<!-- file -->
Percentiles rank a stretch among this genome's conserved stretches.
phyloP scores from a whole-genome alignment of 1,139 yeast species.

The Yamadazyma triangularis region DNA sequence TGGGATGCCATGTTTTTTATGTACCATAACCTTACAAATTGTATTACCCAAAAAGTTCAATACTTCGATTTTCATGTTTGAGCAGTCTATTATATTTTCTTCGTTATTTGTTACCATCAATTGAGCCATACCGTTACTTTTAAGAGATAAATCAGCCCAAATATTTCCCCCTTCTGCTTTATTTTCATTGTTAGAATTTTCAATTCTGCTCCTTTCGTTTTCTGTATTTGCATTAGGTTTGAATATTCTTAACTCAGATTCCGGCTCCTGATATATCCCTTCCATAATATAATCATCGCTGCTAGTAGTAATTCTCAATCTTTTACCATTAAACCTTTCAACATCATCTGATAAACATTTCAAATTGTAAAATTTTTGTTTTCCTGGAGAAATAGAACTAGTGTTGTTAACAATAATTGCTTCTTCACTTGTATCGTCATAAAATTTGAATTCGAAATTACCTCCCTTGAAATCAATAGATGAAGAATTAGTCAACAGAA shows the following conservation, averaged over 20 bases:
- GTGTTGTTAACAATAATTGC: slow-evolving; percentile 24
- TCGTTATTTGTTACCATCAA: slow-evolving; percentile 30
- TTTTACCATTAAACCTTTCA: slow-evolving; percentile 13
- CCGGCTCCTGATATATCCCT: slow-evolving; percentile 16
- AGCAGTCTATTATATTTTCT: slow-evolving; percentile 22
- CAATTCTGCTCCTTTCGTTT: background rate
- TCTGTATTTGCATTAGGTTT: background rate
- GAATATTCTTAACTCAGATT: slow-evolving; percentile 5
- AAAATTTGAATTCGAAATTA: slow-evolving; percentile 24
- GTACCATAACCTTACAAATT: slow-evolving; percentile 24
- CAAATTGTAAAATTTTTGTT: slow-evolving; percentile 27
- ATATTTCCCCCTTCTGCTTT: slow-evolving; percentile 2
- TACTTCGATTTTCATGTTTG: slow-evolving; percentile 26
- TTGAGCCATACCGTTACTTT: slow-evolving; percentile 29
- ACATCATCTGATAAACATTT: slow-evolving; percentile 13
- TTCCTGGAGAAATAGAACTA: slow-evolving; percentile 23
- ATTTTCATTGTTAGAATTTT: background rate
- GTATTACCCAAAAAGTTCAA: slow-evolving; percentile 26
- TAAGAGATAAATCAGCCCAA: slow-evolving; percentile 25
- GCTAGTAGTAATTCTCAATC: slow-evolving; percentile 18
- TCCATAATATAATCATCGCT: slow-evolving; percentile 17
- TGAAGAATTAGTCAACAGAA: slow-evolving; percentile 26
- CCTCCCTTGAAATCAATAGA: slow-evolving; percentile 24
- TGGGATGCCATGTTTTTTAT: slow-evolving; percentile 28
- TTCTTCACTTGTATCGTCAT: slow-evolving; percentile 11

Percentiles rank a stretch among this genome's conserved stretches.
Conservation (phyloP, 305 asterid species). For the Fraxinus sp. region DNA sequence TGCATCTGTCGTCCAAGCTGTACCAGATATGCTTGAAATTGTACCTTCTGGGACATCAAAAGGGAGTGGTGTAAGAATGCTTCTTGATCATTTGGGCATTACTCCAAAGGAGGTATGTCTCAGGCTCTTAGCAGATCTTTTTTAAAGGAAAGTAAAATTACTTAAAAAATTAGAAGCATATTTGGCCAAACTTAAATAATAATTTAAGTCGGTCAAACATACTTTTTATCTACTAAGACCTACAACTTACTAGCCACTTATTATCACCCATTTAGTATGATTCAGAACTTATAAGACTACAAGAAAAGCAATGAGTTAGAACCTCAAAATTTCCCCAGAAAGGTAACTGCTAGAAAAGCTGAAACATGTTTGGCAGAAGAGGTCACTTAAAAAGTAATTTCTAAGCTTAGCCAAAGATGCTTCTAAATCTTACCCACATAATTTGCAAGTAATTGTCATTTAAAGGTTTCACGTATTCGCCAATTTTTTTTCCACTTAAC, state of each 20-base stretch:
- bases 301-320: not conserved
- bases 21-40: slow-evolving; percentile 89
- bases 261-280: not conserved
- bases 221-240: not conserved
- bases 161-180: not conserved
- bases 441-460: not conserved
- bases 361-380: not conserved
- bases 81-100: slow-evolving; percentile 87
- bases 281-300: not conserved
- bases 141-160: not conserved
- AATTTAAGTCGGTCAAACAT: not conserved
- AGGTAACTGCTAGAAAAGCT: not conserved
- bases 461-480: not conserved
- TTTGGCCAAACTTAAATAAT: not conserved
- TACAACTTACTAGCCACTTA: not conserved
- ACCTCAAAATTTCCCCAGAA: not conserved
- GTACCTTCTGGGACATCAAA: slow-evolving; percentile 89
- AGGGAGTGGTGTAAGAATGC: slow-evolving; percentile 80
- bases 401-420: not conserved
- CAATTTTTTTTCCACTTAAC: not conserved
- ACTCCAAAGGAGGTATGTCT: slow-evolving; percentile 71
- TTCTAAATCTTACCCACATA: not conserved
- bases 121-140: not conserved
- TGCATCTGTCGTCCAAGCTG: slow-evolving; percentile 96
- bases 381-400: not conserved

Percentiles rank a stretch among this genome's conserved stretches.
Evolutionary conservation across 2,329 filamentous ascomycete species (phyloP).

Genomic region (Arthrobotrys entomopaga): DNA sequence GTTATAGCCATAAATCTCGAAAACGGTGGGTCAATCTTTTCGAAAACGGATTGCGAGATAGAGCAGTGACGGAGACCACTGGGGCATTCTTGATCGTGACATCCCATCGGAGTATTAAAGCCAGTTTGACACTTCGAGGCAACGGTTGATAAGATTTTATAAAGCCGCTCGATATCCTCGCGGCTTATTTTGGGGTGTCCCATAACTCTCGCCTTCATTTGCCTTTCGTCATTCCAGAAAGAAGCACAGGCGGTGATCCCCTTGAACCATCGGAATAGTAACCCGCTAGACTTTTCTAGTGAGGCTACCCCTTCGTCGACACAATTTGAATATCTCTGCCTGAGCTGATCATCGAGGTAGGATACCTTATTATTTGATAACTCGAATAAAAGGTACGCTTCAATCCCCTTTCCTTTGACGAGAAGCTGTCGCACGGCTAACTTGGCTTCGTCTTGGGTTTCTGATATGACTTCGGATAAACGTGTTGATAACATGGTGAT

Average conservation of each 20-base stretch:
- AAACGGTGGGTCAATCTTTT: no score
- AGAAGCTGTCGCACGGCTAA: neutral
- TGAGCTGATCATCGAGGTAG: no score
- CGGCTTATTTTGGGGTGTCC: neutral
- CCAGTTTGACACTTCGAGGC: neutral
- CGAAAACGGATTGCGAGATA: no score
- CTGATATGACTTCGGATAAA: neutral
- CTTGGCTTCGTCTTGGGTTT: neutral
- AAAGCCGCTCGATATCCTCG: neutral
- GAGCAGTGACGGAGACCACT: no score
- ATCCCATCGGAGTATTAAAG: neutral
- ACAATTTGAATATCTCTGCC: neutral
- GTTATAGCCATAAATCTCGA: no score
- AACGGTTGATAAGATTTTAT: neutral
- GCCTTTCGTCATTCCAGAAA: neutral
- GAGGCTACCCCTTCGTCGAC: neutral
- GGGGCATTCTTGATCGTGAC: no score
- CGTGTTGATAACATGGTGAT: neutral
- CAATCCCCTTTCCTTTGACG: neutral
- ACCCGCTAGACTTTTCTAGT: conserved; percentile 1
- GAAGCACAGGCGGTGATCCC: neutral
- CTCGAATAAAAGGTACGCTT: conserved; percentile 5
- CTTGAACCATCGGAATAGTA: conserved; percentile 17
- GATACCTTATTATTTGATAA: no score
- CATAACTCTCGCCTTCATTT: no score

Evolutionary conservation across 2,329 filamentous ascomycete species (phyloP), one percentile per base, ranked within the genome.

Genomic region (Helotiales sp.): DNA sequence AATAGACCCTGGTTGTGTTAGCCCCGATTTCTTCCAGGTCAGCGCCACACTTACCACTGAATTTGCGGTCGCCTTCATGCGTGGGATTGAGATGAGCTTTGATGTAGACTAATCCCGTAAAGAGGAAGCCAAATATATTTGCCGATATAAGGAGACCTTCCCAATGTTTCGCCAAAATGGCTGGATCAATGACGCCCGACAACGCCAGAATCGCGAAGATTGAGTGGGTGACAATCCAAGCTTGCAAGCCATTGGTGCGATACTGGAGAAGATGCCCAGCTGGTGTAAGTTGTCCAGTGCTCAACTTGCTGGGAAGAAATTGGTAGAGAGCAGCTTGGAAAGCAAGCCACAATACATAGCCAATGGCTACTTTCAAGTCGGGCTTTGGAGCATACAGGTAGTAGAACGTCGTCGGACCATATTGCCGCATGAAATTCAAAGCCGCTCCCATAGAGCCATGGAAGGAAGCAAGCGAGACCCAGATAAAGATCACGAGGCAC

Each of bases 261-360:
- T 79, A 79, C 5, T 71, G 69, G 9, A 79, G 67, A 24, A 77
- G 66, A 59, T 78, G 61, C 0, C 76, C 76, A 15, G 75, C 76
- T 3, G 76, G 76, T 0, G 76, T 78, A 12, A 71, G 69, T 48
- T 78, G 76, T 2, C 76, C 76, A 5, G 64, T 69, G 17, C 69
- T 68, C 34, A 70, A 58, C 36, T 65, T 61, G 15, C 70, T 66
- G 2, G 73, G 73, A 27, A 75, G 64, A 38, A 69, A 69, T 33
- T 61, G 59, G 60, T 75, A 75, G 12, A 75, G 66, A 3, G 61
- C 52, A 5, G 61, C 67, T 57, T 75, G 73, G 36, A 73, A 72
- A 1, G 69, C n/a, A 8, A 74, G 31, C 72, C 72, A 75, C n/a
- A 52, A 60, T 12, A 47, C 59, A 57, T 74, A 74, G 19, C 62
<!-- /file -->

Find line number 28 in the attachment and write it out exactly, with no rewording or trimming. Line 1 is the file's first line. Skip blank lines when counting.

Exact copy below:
- TTCTTCACTTGTATCGTCAT: slow-evolving; percentile 11